Lehman Brothers played accounting tricks
By Marcy Gordon
WASHINGTON — An accounting gimmick called Repo 105 provided financial relief for Lehman Brothers in the months before its spectacular collapse, an autopsy of the once-venerable Wall Street house has found. The question now is whether the trickery spells legal jeopardy for executives of Lehman or its auditors Ernst & Young.
The implosion of Lehman Brothers Holdings Inc. into the biggest bankruptcy in U.S. history in September 2008 precipitated the financial meltdown that plunged the economy into the most severe recession since the 1930s.
How did it happen?
After saddling itself with tens of billions of troubled assets that couldn't easily be sold, Lehman masked its debt and perilous financial condition by using the accounting artifice, an examiner appointed by the bankruptcy court found in a 2,200-page report on a yearlong investigation.
The examiner, Anton Valukas, discovered that Lehman put together complex transactions that allowed the firm to sell "toxic" securities, mostly mortgages, at the end of a quarter — wiping them off its balance sheet when regulators and shareholders were examining it — and then to quickly buy them back. Thus, the "repo," for repurchase.
"It's a very damaging report and certainly is something that is going to be carefully scrutinized by federal prosecutors," said Robert Mintz, a former Justice Department prosecutor who is a private defense attorney.
Now, thanks to the work by Valukas, Repo 105 has entered the pantheon of phrases for accounting chicanery, along with Enron's Jedi, Chewco and Raptor partnerships and the Buco Nero (black hole) offshore account stashed away by the fallen Italian dairy giant Parmalat.
In the sagas of those two companies, the role of the accounting firms was central.
Even members of Leh-man's accounting staff, in e-mails unearthed by the examiner, called the Repo 105 concoctions an "accounting gimmick" and "a lazy way of managing the balance sheet as opposed to legitimately meeting ... targets at quarter end."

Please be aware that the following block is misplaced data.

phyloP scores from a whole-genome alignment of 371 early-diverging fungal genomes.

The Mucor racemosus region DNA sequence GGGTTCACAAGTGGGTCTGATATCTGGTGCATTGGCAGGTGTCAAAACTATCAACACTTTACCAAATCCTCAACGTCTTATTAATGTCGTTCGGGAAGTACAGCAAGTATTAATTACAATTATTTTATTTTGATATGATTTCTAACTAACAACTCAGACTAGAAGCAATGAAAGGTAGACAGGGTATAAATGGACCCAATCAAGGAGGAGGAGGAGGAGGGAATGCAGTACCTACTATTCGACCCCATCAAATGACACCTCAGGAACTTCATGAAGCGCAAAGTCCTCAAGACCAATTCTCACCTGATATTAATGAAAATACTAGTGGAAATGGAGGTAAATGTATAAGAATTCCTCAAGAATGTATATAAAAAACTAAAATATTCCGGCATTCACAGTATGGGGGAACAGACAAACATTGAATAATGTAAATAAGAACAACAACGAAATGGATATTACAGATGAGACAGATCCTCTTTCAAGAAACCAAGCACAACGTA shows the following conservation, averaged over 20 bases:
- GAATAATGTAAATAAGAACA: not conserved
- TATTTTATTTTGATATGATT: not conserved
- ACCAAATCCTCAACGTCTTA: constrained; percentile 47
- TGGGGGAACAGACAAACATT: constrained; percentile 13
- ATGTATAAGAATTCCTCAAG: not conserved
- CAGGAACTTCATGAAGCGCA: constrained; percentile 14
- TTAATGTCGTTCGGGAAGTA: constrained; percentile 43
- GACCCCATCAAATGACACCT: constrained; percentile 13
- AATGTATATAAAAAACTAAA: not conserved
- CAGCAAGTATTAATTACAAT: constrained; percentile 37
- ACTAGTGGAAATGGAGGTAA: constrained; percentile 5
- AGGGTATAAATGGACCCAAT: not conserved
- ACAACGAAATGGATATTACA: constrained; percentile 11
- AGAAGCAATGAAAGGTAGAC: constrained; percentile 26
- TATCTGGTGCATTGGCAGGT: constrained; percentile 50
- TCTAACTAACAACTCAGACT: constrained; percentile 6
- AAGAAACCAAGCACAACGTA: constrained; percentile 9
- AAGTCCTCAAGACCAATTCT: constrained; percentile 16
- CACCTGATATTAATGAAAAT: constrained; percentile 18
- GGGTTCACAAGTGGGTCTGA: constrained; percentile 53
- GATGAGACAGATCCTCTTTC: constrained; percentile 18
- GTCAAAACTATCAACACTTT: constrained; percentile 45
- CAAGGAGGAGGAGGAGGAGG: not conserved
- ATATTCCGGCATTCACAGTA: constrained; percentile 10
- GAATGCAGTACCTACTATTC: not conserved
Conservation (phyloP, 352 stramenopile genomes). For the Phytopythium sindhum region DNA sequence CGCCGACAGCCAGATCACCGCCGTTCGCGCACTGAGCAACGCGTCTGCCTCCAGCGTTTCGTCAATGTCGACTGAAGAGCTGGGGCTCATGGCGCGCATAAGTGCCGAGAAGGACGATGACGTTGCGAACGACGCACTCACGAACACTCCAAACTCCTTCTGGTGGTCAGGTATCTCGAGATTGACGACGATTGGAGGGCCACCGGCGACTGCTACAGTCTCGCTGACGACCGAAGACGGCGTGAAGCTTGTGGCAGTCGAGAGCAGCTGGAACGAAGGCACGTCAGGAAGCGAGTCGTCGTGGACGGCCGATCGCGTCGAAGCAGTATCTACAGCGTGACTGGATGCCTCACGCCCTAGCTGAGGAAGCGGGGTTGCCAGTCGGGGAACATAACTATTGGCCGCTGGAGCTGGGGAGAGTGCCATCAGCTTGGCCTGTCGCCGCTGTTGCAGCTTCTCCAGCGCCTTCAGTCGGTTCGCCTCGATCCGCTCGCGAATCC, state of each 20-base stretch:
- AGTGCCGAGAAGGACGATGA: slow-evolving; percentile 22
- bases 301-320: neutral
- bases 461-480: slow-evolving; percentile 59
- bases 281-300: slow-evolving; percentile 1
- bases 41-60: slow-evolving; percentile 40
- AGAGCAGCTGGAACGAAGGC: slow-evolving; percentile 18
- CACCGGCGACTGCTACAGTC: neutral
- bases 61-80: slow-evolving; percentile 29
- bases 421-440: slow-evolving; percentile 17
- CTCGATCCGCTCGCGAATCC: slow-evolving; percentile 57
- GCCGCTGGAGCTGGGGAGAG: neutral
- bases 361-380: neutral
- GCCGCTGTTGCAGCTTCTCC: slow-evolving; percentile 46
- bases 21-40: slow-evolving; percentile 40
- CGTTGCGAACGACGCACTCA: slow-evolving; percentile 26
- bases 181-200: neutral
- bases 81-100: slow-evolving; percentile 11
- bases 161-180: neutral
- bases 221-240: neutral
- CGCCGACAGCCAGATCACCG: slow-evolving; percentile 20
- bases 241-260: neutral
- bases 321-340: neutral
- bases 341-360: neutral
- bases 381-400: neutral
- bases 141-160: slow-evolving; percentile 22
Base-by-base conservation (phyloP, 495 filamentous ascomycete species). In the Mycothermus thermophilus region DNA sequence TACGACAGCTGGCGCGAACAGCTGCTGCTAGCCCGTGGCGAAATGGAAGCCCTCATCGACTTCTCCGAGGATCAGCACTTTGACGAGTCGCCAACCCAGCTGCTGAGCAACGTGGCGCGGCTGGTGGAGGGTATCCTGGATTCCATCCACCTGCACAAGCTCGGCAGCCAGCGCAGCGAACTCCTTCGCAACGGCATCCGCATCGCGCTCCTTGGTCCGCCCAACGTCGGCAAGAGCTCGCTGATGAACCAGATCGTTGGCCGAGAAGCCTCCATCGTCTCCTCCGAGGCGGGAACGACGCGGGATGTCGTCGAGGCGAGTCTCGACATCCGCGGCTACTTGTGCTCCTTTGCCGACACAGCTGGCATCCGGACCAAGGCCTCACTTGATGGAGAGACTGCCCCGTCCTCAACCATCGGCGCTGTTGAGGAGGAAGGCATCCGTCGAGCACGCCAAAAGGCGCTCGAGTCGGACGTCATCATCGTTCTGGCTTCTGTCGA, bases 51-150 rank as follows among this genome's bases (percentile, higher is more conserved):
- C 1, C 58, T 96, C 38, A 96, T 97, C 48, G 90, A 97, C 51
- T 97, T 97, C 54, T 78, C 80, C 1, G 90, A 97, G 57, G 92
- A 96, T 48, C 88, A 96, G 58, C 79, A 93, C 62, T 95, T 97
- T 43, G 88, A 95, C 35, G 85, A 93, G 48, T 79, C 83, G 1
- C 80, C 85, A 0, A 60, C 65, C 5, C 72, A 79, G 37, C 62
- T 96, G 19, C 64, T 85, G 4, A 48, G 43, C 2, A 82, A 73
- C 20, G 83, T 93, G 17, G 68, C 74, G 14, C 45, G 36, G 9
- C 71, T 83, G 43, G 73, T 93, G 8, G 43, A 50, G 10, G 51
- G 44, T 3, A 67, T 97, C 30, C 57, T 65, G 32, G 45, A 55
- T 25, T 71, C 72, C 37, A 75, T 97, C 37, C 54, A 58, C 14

In the meltdown's wake, the Justice Department and the SEC launched wide-ranging investigations of companies across the financial services industry — investigations believed to include insurer American International Group Inc. and mortgage giants Fannie Mae and Freddie Mac as well as Lehman.
A year and a half after the financial crisis struck, charges haven't yet come in most of the probes.
It's daunting to make a case in a complicated white-collar investigation. "These are often incredibly complicated cases," Mintz said. "Prosecutors need strong and unequivocal evidence of wrongdoing."
But in the Lehman affair, there's a new road map.
The Justice Department and the SEC "have the benefit of a very substantive and comprehensive investigation," said Peter Haveles, head of the financial services litigation department at law firm Kaye Scholer in New York. "It greatly facilitates the efforts of each of those agencies to evaluate and determine whether to bring charges."
Valukas' report doesn't reach a conclusion on whether executives violated securities laws. It does say their decision not to disclose the effects of its business judgments "does give rise to colorable claims against the senior officers who oversaw and certified misleading financial statements."
Colorable claims means there appears to be sufficient grounds to win civil damages in court.